To be honest though I would prefer to hold them myself. I would give anything to be holding them now.

Thursday, September 18, 2008

Yearning and Longing

Before now I never felt true longing. I had never lost anything so important to me that I yearned to have it again with all my heart and soul. Yearning feels like hopeful sadness, longing like promising suffering. There will be an end to my heartache. My only comfort is that I will see them again. And that is what I long for, what I yearn for with every part of myself. I want to see my girls again.

I yearn for heaven in a whole new way. I realize I did not have the longing for heaven I thought I had. I never felt as excited about heaven as I do now. I have never yearned to be there like I do when I cry for my girls.

I used to pray for a long life. I was afraid to die, especially to die young before I could do the things on earth I hope to do. But now I am much more accepting of my own imminent death. I may live long, I may not, but either way I welcome the opportunity to go to heaven when it comes. I have two very special little girls waiting for me there.

I don't hope to die soon, not at all. I hope to live and be around for my son and husband and fulfill God's calling on my life as best I can, but when my time comes I will not be sad or scared. I will be ready. I will welcome the end of my life on earth because it will be the beginning of a new existence with my daughters. To be honest I am anxious for that day. All the hours and days of yearning for my girls, of longing to hold them just once more, will finally come to an end. The pain that I feel day in and day out as I struggle to live a life without them will finally end. My broken heart will be healed. My arms will be full. I will finally get to hold my girls for as long as I want and we will never be apart again.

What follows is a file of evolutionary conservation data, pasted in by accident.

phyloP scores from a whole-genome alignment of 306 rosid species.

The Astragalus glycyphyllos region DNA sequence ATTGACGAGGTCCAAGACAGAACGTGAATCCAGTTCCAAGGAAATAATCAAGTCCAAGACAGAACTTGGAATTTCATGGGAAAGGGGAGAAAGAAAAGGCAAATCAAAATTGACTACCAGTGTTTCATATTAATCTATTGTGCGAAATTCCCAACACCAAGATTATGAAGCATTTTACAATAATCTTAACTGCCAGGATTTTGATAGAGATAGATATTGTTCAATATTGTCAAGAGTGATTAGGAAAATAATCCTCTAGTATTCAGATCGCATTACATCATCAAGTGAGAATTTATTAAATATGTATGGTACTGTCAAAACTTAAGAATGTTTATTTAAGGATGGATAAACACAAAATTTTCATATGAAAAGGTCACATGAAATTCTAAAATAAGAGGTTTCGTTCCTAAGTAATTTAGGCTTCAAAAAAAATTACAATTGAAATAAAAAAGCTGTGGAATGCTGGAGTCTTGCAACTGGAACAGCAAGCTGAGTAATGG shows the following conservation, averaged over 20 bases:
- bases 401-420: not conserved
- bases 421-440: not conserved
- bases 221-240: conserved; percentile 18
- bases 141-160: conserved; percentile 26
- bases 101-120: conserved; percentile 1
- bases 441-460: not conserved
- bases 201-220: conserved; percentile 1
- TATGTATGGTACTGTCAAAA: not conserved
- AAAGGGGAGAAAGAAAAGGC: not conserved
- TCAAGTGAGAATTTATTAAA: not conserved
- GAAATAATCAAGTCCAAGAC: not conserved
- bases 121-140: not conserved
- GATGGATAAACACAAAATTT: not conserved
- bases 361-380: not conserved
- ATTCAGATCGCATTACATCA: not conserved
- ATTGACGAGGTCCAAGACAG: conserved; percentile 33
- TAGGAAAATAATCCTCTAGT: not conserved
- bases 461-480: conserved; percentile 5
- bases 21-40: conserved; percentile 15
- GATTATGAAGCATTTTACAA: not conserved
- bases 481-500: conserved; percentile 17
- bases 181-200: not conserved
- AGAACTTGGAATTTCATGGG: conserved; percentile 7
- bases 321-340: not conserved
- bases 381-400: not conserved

In heaven I will hold my girls while God holds me and for the first time since Aubrey and Ellie's deaths I won't hurt anymore. I can't wait to go to heaven.

Tuesday, September 16, 2008

Not my life

Since the day Aubrey and Ellie were born I have felt forced into a bad dream against my will. This can't possibly be my life. Grief is like a slave master. I am merely at its beck and call, subject to its whims, not sure when it will be merciful or merciless. It is a daily drudgery that I can't get away from no matter how hard I try. I am defenseless against it. And I resent it. I am so angry I could scream.

I DON'T WANT THIS LIFE! I WANT MY GIRLS BACK!

The bright and welcomed future of my girls was stolen from me and replaced with the dark, sorrowful nightmare of their death. This is not how things were supposed to be. I have been in silent protest all the while, emotionally picketing this new reality, the one I don't want, the one forced on me without my consent. I NEVER AGREED TO THIS! Everything should be so different than it is. But it isn't. And it makes me so angry.

I woke up this morning and laid in bed for a few minutes. I listened to the silence. I should hear two crying babies. But I don't. I should be overwhelmed and exhausted adjusting to the demands of two new infants. But I'm not. Instead I am resentfully adjusting to the agonizing silence of an empty nursery. The silence is a relentless reminder of what is gone. I am exhausted from wrestling with my Aubrey and Ellie-less life. It truly is a daily internal battle for me.